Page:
Hamburg renovation continues

BY PAUL OSGERBY | JUNE 30, 2014 5:00 AM

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Smoke still paints the walls of Hamburg Inn No. 2, but the smell isn’t going to further delay the reopening.

“I’m thinking it’s still going to be another two or three weeks,” said Dave Panther, the owner of Hamburg Inn No. 2, 214 N. Linn St. “Some days, it feels like it’s going to be years until we reopen.”

In mid-May, a fire started in the basement of the historic North Side staple from a spontaneous ignition of rags and laundry. The flames were contained in the basement.

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Every day at 7 a.m., workers have come in to clean and repair the damage from the fire.

Weeks along in the process of cleaning, when one walks past the restaurant, there is still a faint whiff of smoke. However, the basement is where the smell is most prevalent.

Professional cleaning crews worked last week and washed all of the burned areas of the restaurant with high-velocity dried ice. They then went over with lacquer to seal it in.

Seth Dudley, the general manager of the Hamburg Inn, said the most tedious process is making sure all corners of smoke are dealt with. Otherwise, the smell will linger and never go away.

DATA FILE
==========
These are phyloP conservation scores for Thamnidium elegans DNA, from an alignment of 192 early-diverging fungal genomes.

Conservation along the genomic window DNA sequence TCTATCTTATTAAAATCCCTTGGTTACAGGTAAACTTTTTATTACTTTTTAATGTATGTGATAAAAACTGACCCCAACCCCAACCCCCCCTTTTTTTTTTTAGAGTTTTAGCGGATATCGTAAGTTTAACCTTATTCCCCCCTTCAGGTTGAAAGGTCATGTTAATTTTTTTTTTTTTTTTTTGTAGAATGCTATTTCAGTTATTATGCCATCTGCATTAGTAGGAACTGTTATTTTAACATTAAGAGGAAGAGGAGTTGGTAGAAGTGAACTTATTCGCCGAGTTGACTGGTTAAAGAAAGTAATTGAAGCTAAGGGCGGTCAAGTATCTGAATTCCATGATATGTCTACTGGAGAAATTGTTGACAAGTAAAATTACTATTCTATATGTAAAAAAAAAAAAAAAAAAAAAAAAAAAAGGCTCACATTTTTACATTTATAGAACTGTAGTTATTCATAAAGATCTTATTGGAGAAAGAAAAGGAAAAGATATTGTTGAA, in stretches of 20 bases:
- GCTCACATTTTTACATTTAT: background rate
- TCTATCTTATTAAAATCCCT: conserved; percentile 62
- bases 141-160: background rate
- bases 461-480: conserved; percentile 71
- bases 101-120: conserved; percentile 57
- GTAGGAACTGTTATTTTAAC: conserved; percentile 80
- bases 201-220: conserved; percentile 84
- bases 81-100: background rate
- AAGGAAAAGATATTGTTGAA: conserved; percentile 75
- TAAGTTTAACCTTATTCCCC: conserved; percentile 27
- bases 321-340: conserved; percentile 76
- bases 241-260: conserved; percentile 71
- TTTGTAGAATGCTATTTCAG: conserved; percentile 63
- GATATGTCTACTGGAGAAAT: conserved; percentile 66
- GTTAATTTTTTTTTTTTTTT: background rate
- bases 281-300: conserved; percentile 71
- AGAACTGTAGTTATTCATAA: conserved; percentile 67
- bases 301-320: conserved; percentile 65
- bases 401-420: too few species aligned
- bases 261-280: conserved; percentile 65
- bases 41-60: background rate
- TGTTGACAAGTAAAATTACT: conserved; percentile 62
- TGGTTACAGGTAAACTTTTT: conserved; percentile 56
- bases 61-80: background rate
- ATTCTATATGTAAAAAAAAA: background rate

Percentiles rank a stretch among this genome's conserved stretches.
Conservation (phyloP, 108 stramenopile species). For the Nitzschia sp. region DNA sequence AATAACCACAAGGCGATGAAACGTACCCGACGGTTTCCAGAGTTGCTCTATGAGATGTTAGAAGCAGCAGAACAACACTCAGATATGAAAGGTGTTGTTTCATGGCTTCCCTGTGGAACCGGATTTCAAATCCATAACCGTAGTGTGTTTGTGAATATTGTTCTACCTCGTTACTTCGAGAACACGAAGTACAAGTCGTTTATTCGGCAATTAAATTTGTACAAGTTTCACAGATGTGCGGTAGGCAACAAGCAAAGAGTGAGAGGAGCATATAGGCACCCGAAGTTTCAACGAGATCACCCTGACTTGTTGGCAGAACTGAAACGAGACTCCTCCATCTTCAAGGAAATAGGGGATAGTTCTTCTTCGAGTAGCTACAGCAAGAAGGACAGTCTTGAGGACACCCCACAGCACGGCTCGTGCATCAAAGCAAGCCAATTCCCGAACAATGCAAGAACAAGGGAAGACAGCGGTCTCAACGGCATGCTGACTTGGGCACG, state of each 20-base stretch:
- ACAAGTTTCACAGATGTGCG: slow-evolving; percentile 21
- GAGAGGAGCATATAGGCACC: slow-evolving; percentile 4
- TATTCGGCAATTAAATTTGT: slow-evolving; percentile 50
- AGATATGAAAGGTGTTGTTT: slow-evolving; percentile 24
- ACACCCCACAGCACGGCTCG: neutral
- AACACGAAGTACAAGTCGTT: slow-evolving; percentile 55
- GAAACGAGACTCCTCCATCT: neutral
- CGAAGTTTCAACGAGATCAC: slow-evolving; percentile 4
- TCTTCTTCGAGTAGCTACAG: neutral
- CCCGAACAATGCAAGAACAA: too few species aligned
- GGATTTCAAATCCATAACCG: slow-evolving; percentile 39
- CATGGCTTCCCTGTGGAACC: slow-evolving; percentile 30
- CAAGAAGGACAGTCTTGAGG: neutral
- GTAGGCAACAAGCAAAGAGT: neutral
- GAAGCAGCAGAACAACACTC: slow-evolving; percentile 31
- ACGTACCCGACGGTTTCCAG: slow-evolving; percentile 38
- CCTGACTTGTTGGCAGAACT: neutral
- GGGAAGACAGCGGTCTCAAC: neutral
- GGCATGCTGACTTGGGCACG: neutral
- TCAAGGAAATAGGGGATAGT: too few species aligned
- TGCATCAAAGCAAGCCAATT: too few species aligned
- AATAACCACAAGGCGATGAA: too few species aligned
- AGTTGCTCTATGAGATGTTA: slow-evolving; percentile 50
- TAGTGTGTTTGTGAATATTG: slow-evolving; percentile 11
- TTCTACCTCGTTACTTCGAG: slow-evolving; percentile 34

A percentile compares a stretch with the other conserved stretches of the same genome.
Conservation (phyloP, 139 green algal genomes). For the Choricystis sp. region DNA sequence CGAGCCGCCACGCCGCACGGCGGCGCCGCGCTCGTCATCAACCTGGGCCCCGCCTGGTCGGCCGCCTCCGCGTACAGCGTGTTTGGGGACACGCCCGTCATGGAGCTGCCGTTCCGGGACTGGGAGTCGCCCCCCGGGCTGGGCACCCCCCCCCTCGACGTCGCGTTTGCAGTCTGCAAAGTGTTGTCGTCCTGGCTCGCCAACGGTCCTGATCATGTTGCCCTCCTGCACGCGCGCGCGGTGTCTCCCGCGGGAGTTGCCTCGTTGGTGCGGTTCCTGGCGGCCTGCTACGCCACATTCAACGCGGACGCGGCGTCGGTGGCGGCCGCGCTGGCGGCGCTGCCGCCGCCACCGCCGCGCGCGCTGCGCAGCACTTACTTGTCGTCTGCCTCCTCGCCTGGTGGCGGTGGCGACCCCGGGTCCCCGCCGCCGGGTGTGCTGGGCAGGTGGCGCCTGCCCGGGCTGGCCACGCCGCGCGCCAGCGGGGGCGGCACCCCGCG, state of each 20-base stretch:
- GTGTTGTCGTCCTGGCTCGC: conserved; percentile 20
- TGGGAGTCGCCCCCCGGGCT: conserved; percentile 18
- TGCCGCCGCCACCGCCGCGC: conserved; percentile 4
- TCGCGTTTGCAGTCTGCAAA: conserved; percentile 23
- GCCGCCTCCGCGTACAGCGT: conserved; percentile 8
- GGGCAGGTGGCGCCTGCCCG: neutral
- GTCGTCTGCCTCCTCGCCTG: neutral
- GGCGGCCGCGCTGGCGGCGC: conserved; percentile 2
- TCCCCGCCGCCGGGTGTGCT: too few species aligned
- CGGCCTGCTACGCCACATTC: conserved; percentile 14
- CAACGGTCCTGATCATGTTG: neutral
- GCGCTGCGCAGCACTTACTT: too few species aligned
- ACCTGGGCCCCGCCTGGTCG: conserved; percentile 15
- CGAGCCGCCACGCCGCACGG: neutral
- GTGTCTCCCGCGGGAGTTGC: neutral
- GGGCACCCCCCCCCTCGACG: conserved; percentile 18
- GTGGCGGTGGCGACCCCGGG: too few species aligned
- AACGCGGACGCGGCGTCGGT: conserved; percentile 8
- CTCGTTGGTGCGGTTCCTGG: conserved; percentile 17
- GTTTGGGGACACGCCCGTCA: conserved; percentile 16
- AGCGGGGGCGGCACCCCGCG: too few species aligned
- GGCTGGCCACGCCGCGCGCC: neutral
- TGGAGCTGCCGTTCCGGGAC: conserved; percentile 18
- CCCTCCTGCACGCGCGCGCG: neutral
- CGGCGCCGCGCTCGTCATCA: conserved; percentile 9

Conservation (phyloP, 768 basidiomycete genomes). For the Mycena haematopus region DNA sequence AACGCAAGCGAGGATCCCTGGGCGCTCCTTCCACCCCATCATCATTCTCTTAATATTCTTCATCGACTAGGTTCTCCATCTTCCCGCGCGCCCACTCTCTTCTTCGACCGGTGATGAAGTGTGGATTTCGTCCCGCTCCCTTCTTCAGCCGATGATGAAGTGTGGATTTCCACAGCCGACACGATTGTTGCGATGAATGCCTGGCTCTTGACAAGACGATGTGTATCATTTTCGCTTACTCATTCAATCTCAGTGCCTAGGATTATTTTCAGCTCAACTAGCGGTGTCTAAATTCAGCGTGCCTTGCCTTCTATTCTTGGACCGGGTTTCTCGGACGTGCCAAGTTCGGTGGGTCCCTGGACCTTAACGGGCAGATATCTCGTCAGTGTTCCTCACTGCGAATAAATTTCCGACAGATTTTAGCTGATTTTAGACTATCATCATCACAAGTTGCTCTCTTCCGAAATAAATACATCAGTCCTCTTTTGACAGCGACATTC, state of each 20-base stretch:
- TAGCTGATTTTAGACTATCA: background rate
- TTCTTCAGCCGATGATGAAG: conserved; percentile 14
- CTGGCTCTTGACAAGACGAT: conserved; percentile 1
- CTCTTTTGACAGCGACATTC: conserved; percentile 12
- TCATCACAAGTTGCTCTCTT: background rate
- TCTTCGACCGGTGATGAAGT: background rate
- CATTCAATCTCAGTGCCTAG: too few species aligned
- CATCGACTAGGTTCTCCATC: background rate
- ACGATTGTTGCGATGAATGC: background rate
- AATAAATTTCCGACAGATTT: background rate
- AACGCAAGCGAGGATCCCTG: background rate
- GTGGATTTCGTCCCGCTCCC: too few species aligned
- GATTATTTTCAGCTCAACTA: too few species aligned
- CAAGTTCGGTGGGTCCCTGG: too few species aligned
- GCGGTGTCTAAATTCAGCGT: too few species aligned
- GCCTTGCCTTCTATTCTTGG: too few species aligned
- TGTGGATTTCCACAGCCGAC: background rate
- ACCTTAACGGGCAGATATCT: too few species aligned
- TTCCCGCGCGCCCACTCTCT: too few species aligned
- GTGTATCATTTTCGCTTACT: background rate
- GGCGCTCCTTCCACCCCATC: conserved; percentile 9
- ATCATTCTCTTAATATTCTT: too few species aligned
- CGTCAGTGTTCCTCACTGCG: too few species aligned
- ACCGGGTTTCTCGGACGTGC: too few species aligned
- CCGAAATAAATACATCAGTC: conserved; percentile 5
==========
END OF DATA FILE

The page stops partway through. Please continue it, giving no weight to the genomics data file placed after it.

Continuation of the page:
This week a team of cleaners will spray the walls with baking soda and then fog out the space in order to mitigate the smoke smell.

“When we reopen, the smell will be long gone,” Dudley said.

Contractors and cleaners are running into old structures that are delaying the process.

“The process takes longer than expected, which is always the case,” said Shawn Winters, a contractor from Selzer Werderitcsh Associates.

After weeks of rescheduling the reopening date, it seems the restaurant will remain closed for several more weeks.

“At first, the damage didn’t look that bad,” Dudley said. “Once you start tearing things apart, you find more and more and more.”

The current estimated costs of damage hover around $100,000.

None of the famed memorabilia was harmed.

Many North Side Marketplace buildings are historically old, and that has created challenges for workers, meaning they must maneuver around decades of infrastructure in the basement.

One brick found in the basement dated to the 1860s, Winters said.

Panther is looking at the brighter side of the prolonged closure. He said this gives the restaurant an opportunity to clean otherwise inaccessible areas of the restaurant.

However, if the smoke smell persists, that will not stop the restaurant from reopening, Panther said.

Measures will be made in effect to mitigate any last odors.

More fogging can be done, and ozone generator machines can be installed to help as well.

The anticipation around the restaurant is that the experience will retrospectively feel shorter, Panther said.

“Hopefully, we’ll get back up and going soon,” he said. “Then we’ll start calling the politicians and summoning them up here for the fall elections.”

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